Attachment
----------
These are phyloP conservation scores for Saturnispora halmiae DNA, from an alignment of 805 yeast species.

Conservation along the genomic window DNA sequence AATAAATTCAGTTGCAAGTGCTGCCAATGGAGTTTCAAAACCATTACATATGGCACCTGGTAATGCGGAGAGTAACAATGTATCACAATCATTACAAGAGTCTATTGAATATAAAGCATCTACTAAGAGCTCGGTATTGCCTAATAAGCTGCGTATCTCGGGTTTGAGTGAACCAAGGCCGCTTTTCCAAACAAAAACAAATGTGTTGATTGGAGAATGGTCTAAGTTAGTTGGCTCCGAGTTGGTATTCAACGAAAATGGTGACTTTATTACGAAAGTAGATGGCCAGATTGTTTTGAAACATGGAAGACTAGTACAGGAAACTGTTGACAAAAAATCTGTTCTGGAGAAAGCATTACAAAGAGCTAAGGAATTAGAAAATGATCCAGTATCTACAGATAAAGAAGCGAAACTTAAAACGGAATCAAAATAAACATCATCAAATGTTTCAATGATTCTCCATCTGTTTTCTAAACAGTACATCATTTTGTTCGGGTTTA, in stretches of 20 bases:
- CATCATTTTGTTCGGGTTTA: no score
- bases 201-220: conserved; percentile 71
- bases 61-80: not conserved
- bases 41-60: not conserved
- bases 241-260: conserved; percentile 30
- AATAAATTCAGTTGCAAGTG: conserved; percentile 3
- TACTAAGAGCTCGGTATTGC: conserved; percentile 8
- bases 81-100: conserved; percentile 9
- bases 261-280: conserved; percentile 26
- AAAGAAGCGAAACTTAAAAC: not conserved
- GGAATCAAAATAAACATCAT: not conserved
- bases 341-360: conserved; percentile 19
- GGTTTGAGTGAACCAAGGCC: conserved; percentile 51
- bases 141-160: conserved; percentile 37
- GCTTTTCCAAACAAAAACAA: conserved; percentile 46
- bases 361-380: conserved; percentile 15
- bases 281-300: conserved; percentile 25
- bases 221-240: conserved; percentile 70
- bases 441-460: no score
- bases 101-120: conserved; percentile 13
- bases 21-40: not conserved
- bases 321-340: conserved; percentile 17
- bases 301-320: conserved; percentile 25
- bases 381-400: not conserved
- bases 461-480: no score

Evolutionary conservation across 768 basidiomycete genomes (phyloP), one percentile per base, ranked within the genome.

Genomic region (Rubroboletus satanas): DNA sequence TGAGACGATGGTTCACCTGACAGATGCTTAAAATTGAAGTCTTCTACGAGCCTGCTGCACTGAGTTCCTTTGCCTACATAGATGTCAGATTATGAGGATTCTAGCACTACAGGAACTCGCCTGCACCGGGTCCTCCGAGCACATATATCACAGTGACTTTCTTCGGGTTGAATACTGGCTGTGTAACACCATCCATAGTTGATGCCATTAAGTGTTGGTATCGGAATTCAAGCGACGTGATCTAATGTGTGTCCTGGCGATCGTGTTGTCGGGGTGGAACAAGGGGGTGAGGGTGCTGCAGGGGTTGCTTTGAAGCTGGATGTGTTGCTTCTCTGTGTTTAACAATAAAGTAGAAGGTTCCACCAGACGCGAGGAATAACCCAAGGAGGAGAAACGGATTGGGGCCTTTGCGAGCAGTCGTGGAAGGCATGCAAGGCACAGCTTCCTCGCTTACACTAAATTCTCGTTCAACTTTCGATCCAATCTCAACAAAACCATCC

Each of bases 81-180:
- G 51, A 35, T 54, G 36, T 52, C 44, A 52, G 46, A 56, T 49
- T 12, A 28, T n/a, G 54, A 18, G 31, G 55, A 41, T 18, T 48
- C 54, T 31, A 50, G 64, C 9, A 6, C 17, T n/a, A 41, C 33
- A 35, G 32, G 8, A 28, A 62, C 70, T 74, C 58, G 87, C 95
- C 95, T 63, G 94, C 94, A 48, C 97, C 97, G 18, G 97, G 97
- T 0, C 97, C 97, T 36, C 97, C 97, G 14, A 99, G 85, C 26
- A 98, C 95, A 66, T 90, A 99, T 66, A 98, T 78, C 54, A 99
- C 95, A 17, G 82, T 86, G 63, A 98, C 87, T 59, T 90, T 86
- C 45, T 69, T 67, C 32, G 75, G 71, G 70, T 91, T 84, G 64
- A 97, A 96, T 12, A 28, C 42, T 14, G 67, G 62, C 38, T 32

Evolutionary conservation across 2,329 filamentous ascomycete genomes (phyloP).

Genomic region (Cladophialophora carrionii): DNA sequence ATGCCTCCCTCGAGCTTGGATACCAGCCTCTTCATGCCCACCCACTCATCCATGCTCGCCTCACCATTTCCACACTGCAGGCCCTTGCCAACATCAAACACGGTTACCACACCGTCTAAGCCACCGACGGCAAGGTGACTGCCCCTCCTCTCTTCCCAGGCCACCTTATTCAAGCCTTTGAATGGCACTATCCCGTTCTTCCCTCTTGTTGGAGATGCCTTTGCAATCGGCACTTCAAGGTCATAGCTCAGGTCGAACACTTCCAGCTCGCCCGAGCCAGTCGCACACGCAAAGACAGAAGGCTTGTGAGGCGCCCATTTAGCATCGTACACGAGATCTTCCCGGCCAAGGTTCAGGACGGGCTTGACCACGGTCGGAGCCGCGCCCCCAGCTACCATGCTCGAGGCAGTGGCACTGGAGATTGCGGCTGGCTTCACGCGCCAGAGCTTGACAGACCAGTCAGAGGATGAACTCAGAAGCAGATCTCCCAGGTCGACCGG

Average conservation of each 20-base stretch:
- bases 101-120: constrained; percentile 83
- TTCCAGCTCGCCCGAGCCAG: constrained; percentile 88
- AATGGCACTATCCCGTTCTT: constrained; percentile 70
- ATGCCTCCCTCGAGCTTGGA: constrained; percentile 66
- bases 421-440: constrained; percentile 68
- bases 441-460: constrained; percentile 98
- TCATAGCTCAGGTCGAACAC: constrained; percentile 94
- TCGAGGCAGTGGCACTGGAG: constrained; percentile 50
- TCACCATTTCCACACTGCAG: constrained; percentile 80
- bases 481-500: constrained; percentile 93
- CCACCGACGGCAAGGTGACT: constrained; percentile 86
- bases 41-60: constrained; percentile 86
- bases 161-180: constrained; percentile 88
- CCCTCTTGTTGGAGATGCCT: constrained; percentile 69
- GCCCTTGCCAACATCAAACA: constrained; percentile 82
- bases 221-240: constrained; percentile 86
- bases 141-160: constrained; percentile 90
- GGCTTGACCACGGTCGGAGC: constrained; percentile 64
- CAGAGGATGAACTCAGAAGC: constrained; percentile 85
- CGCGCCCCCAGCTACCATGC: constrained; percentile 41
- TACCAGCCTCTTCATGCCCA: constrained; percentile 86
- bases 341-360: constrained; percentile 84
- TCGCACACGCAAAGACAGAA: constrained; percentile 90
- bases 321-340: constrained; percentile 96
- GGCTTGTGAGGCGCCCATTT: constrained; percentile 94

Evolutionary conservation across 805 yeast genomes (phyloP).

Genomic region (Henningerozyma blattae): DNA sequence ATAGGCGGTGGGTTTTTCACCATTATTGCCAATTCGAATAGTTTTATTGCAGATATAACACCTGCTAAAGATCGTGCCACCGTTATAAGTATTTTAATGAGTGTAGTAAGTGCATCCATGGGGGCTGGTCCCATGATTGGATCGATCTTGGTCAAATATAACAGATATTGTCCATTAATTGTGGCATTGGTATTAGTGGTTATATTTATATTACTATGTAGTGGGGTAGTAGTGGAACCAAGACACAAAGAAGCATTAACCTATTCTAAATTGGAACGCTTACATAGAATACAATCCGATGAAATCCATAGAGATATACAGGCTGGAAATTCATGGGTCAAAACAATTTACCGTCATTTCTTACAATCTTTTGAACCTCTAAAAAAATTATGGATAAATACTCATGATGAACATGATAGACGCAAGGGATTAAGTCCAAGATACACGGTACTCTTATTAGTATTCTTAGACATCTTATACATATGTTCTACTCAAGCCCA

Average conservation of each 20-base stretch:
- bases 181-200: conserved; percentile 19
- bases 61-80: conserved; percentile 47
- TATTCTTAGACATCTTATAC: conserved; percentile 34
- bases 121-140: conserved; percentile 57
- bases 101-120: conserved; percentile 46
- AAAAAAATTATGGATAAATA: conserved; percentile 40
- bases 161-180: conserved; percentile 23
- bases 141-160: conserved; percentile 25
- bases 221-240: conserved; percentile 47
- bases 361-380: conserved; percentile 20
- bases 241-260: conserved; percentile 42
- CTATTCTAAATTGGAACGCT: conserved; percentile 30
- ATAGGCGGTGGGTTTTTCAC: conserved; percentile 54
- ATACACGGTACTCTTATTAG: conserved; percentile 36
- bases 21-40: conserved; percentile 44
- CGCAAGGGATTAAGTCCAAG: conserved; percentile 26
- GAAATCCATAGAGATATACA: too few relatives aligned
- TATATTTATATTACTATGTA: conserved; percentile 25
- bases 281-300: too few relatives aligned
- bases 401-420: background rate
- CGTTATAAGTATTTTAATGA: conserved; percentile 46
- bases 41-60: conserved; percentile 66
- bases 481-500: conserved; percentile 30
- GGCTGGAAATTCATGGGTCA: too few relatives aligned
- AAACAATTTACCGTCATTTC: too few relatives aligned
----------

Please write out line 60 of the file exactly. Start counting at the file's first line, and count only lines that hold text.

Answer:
- bases 141-160: constrained; percentile 90